The first thing she noticed was his tattoo.
The one peeking out just below his hairline. A snake, or half of one. She could just barely see it disappear into his hair, cropped short and dark. The snake snuck around to his ear, its tongue out and menacing. She thought it was artsy.
“What’s your name?” he asked.
“Estella,” he repeated. She giggled.
“Everyone calls me Essie.”
His eyes were dark. Everything was dark, the shadows playing around with his face, pronouncing his cheekbones and sucking her in. He didn’t smile.
He just said her name again, “Estella.”
The music was loud, and her heartbeat was caught in it. She looked him in the eyes, his dark eyes.
“Johnson,” he said. “But everyone calls me Josie.”
“I know.” A smile tugged at her lips. He looked away, then thought better of it.
Her favorite was on his wrist.
The inside, the tender side, just below the creases. It was a date, in a stocky font: 12.26.09. And then a signature underneath. L. Johnson. She loved to trace the loops of the the L, the quick jerk up of the h. His regular pulse underneath the thin, pale skin. She could see his veins, feel them under her fingers. Under the loops and the jerks, the square periods and the fat 2s.
The second time she met him he was gone, wasted, high, his eyes unfocused and a loose smile playing on his lips.
She swore she wouldn’t see him again.
“Stell.” His voice surprised her, and she turned, saw him standing in the door way and ran to him. He caught her and kissed her, his eyes bright and dancing. “Hello.”
She payed attention to the way his arms felt against her ribs. She held his head in her hands, her left thumb just resting on the snake’s outstretched tongue.
There was another one on his stomach, in a thin font, a Dutch phrase she couldn’t pronounce, though he said it all the time. It sat about an inch above his boxers, in his own handwriting.
He wouldn’t tell her what it meant, and she only found out a year after she’d met him that he spoke fluent Dutch. He’d spent his summers there when he was a kid, living with his grandmother.
The first time she heard him speak it he was on the phone with his brother. He was in the kitchen, and she was at the dining room table. At first she just thought he was mumbling, but the sounds weren’t the same, and she stared at him, angry on the phone.
“What was that?” she asked when he hung up.
“I know. What language was that?”
He glanced at her across the room. “Dutch.” It was matter of fact. She should’ve known, his voice said. Why was she asking, his voice said.
“You speak Dutch?”
He wouldn’t say any more about it, and she let it drop, watching his thumb tap rapidly on the countertop, the line of his jaw sharpening and unsharpening as he clenched his teeth. He was distracted, hardly paying attention to her questions at all, so she let it drop.
“They’re here, Stell.”
It was the dead of night. She couldn’t sleep. She knew he was upset, and she couldn’t sleep, so she came over. She’d been right. He was up.
It was dark. The blinds on one of his windows were open, and she could see one of his eyes skating across the room, flitting up and down and left and right, faster than she could follow.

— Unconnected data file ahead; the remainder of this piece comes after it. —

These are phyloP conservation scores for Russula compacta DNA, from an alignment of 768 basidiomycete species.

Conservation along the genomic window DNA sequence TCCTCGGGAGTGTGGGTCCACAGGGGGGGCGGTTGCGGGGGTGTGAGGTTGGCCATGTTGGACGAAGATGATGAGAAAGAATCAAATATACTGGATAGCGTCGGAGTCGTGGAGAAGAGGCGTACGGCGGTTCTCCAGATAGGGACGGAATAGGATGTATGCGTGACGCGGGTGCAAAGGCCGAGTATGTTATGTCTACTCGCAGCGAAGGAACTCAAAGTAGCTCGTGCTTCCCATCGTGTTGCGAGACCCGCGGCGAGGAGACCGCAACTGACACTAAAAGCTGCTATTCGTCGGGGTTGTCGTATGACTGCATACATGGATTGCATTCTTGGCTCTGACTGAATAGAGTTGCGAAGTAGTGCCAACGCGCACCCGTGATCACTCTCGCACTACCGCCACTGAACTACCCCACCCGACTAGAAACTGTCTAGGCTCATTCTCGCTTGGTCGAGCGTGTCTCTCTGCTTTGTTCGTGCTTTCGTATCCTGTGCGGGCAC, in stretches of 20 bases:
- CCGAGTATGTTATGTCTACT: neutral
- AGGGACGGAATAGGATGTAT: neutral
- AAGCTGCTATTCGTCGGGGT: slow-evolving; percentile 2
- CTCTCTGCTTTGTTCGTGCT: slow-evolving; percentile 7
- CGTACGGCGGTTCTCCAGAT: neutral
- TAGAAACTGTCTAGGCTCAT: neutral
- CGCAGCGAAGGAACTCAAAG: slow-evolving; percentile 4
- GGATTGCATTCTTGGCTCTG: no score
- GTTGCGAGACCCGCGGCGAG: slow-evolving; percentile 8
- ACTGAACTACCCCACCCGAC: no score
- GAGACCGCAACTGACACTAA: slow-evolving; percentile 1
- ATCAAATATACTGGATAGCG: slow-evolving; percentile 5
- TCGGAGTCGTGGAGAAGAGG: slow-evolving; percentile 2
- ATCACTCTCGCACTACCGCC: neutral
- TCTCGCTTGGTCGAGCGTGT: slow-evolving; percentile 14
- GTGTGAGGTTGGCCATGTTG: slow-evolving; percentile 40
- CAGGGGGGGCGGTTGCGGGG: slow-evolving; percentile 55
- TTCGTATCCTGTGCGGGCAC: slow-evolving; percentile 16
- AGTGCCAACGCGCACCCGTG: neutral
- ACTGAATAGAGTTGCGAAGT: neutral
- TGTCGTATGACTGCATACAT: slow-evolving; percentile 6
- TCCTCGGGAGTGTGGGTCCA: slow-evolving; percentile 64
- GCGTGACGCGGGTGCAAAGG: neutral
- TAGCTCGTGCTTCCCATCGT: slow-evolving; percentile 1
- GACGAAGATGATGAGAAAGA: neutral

She went to the bed. He was sitting up, a pillow clenched in his lap, his knees at eye level. She got in on the other side. He always slept on top of his sheets. Under the covers, on top of the sheets.
She sat next to him and waited.
He whispered something else she couldn’t hear, and she sat next to him and waited.
Eventually, she slid one hand over his, just touching, resting on his, until she felt his fingers relax their hold and fall into hers.
His eyes were full shadow now, but in the slits of light a tear appeared and rolled down his cheek, then back into the dark.
“I grew up in Tennessee.”
She laughed. “So you’re a redneck?”
He grinned. He had a great grin.
“Josie Morrow, you big fake. You’re just a good ol’ boy from Tennessee. You’ve got everyone fooled.”
“He’s in the bathroom. Vomiting.”
She bit her cheek and ran a hand through her hair, pulling it just a little too tightly. Her eyelids were heavy. “Is he high?” She whispered the question, knowing the answer.
“Yeah, Essie. He is.”
She exhaled sharply and blinked against the tears.
“He’s just been feeling it lately, Es. They’re louder than normal is all. He just can’t take it sometimes.”
“I’ll handle it.” She smiled thinly. “Thanks for calling me.”
He died on a Tuesday. Two years and a day after they’d met. She was with him that day, had traced the loops and the jerks, had watched his eyes get hard and dark. She had felt the thin skin beneath her fingers, so thin and fragile and pale.
“Destiny will blow you away.”
“What?” She looked up at him.
“That’s what it means. It’s a saying, or something. My grandmother used to say it a lot.” He paused. “I got it ironically. I was angry; I was bitter. I thought I was being cute.” He looked directly at her. “But it’s true, Stell. You just got to give it a chance, and destiny’ll blow you away.”
She had smiled then.
“I love you,” he whispered.
“I’ll love you forever.”
“As long as I live.”
“I love you, too, Johnson.”
He shushed her with a gentle kiss, small, short, quick. “They’re coming back again, Stell.”
“Don’t let them, Jose. Stay with me.”
“I will. I’m here.”
“I love you, Josie.”
“As long as I live, Stell. As long as I live.”